NY Times’ David Philipps on Wild Horses, Part III

New York Times reporter, David Philipps, is the author of Wild Horse Country: The History, Myth, and Future of the Mustangs.

Taking on a topic that’s rife with politics, intransigence, and polarizing factions, Philipps manages the near-impossible: an intriguing through-narrative with fair and compelling chapters. “Fair” is a small, modest word to describe a thoughtful, thorough look at a complicated, often misunderstood, and storied topic. Watch Philipps in this promotional video here. We spoke by phone.

Check out our index of Mustang topics here

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But the question is: at what point does the horse become native?

I think at this point we’d all agree that it is not an escaped domestic animal from Eurasia. But what about 500 to 1,000 years ago?

David Philipps

What is the process for becoming native?

One of the things that complicated my thought process was what that really entails. The horse was present in North America from 55 million years ago to roughly 10,000 years ago. All of the species that it co-evolved with are still here, including plant species.

So, the question is, does its absence for 10,000 years make it non-native? I don’t have a definitive answer for you. I don’t think anyone does. But certainly, it makes things difficult to say that this thing doesn’t belong, that it’s the same as kudzu or starlings or something [invasive] like that. It’s tough.

Francisco Pizzaro

And I don’t know if it makes a difference. We have the law. The law protects them whether they were born to a domestic horse 20 years ago or whether they escaped from Pizzaro himself, five centuries ago (Spanish conquistador Francisco Pizarro explored North America in the 16th century.)

We spend time talking about it, but will it change our policy or rules?

MB: That’s interesting. But what we call them wild horses and how we consider them affects public perception. And public perception is what you believe will change policy and influence action.

DP: Yeah, it’s interesting. I didn’t realize until I was well along in reporting this book how, you mention ranch horses, how fluid that actually is.

For generations, ranchers might have taken some of the wild horses for saddle stock. And they might then return them after a few years to being wild horses in the valley. They might also introduce domestic horses into the herd, to improve bloodlines. So there is this back and forth, back and forth of what is wild and what is domestic and what belongs to you and what doesn’t. It was amazing to me. It showed it was very much closer to the land than how we live today and I think for them, the term ranch horse it might be domestic or was domestic and then goes back to and forth. So the generations might flip-flop.

MB: Really? How interesting. Where was this?

Photo courtesy of Range Magazine

DP: I visited with Joe Fallini at the Twin Spring Ranch, near Tonopah, Nevada. And others by phone. It was part of life there. In the same way, you might cut lumber instead of getting it from the store.

MB: As a journalist and a horse person, the mustang issue gets so frustrating with its intransigence and warring factions. It’s somewhat like the gun control issue.

DP: Yeah, absolutely. When I first started researching, I called a friend from college, Sylvia Johnson, who had just made Wild Horse Warriors, a documentary film. I asked her, ‘What should I watch for? What are the things you notice? What themes?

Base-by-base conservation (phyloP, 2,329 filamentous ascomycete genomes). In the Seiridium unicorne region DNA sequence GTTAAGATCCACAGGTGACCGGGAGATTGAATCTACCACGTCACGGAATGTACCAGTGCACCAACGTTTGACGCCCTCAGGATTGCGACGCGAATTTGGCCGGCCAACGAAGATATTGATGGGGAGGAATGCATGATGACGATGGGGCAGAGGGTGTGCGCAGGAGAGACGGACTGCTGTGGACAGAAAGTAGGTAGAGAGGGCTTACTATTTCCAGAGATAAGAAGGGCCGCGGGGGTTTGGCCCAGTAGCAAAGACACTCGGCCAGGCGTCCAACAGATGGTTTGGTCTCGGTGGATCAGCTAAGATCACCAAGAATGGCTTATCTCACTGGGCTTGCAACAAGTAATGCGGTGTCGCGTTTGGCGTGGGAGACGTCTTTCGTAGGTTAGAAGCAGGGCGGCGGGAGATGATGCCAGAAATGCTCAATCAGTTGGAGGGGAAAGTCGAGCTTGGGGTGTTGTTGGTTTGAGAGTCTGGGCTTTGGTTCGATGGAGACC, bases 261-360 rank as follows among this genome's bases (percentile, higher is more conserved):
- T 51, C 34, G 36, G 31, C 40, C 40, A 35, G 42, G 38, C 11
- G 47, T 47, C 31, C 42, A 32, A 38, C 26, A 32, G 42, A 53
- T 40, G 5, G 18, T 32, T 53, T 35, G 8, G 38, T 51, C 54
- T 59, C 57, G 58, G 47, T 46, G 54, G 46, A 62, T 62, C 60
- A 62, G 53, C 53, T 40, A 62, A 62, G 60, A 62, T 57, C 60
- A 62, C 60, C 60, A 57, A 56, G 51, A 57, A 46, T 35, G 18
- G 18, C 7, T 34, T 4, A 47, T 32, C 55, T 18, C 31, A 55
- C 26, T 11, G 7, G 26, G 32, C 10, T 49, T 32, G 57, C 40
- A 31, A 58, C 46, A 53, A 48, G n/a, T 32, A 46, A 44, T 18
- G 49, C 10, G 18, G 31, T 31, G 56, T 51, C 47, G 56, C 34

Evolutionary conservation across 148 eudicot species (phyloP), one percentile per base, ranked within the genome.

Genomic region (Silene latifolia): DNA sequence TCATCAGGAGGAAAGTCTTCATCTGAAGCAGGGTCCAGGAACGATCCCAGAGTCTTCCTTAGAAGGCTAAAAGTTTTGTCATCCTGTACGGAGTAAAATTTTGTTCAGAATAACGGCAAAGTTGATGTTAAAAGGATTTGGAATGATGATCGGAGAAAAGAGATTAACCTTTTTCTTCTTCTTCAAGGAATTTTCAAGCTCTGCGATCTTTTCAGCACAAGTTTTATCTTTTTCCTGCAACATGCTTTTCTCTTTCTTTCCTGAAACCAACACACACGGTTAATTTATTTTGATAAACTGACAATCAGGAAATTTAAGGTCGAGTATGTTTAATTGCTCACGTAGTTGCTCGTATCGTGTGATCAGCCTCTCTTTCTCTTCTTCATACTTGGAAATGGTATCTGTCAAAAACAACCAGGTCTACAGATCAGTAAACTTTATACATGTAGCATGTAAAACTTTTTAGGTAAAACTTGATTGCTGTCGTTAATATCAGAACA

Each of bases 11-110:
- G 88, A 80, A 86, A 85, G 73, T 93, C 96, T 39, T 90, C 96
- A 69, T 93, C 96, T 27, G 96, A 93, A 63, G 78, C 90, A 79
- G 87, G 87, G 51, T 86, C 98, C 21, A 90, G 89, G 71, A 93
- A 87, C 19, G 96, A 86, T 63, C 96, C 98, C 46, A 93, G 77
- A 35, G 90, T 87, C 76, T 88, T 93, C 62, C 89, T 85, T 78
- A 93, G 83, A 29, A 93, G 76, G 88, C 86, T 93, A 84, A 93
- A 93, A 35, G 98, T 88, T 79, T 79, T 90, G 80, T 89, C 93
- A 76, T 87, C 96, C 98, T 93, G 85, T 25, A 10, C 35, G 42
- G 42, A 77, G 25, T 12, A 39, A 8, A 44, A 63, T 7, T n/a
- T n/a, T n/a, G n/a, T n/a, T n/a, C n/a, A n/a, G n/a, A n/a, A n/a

It really struck me, she said, ‘it’s so divided. And here’s how the divide works: It’s urban women versus rural men.” In a lot of ways, that is similar to guns, right? It’s very divided gender-wise.

MB: Do you ride or have any interactions with horses outside of your work for the book?

DP: No, almost none. I came to this book as someone who loves wildness, rather than someone who loves horses. I don’t have anything against horses. I didn’t grow up around them and didn’t own any. I have very basic riding skills.

J. Frank Dobie

MB: Did that help or hurt your work for this book?

DP: I think you could argue either way. I think if I was a horse person, it would have been a different book. Not necessarily better or worse. Different. But my interest was more the human side:

  • How and why do we try to protect wildness?
  • What is it to us?
  • What does it say about us?
  • What does it say about how we function as a society?

Those were the interesting things to me.

MB: I’m intrigued by your J. Frank Dobie quote, which opens the book. How did you come across it?

DP: Dobie’s book, The Mustangs is really, really great. It was written right at the time, the most desperate hours of the wild horse debate, before a movement to preserve them, before even the idea that they could be preserved. It was sort of an elegy.

Dobie is this really cool guy who grew up in west Texas on a ranch and was old enough that some of the old ranch hands still tell him of the days of the wild horse. That was really interesting. He became this historian. But he also became this really interesting advocate of anti-fascism. He taught all over Europe after World War II and helped with the Marshall Plan and then came back to the United States and fought against McCarthyism.

So, in a real way, both in a political and spiritual way but also in a historical and American way, he really prized what the horse represented: independence and freedom and how that was so different from what happened in Europe in the 30’s and 40’s. I found that quote really expressed his life experience and what he loved about the horses.

It wasn’t that he loved the horse. It wasn’t that he gave a damn whether it was ranch horse or pure blood or Spanish or whatever. He loved what it represented. For me, that had a lot of resonance.

Read Part I

Read Part II

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